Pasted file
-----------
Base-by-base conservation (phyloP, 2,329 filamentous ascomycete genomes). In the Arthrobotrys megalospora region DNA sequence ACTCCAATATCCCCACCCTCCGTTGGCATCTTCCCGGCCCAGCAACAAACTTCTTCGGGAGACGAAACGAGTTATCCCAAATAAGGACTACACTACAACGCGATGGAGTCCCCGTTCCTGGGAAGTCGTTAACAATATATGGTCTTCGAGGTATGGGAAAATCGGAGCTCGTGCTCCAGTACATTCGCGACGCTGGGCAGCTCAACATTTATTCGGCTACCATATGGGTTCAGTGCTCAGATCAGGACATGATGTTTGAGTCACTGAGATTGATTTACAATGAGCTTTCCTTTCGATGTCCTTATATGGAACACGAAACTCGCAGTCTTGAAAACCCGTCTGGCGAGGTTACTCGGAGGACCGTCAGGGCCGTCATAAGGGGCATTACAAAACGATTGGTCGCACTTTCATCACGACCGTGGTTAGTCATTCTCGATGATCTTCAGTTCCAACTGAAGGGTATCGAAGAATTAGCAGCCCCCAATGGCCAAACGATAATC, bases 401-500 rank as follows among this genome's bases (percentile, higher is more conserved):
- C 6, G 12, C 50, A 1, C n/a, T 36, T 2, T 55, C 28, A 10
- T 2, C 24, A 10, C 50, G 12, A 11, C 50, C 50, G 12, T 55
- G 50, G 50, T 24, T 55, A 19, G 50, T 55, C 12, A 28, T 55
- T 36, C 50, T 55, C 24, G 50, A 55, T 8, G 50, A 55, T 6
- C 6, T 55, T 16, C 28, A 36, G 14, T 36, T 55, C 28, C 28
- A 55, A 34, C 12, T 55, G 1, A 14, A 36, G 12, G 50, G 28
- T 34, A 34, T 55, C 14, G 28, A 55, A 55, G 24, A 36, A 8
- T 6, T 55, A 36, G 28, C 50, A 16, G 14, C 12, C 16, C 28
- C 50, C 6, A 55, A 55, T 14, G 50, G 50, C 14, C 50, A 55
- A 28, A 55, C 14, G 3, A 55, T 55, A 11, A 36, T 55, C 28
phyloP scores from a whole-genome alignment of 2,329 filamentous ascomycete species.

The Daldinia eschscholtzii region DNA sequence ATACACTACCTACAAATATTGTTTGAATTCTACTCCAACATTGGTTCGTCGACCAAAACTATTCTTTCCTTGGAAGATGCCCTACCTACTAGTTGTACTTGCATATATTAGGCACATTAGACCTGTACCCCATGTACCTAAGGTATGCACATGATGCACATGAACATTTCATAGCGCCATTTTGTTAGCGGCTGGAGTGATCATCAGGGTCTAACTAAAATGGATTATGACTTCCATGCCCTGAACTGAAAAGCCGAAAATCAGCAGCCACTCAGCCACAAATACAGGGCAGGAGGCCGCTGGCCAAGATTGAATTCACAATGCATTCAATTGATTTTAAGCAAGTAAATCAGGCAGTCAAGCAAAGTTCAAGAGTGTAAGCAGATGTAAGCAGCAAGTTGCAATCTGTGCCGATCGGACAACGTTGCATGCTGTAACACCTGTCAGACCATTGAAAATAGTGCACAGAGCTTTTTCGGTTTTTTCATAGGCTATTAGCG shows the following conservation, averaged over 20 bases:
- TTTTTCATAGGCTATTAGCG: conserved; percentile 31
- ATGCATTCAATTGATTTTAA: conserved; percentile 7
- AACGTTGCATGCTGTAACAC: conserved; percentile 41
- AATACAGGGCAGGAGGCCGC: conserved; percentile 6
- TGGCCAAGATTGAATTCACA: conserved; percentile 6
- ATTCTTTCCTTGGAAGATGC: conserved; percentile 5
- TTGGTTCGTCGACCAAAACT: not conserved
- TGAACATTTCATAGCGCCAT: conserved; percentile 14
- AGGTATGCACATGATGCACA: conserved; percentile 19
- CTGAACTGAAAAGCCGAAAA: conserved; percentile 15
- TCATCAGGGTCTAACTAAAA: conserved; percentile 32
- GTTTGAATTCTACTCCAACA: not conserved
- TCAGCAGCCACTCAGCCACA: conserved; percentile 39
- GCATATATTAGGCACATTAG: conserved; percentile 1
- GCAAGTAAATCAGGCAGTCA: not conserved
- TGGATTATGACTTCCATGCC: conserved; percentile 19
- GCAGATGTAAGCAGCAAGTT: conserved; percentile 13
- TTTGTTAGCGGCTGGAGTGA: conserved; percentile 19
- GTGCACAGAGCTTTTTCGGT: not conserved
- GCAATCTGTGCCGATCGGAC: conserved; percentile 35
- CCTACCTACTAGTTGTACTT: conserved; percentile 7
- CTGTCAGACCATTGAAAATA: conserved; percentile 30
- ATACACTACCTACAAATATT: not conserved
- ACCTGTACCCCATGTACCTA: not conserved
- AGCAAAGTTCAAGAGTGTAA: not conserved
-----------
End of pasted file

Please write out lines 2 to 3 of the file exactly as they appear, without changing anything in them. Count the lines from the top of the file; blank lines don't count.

- C 6, G 12, C 50, A 1, C n/a, T 36, T 2, T 55, C 28, A 10
- T 2, C 24, A 10, C 50, G 12, A 11, C 50, C 50, G 12, T 55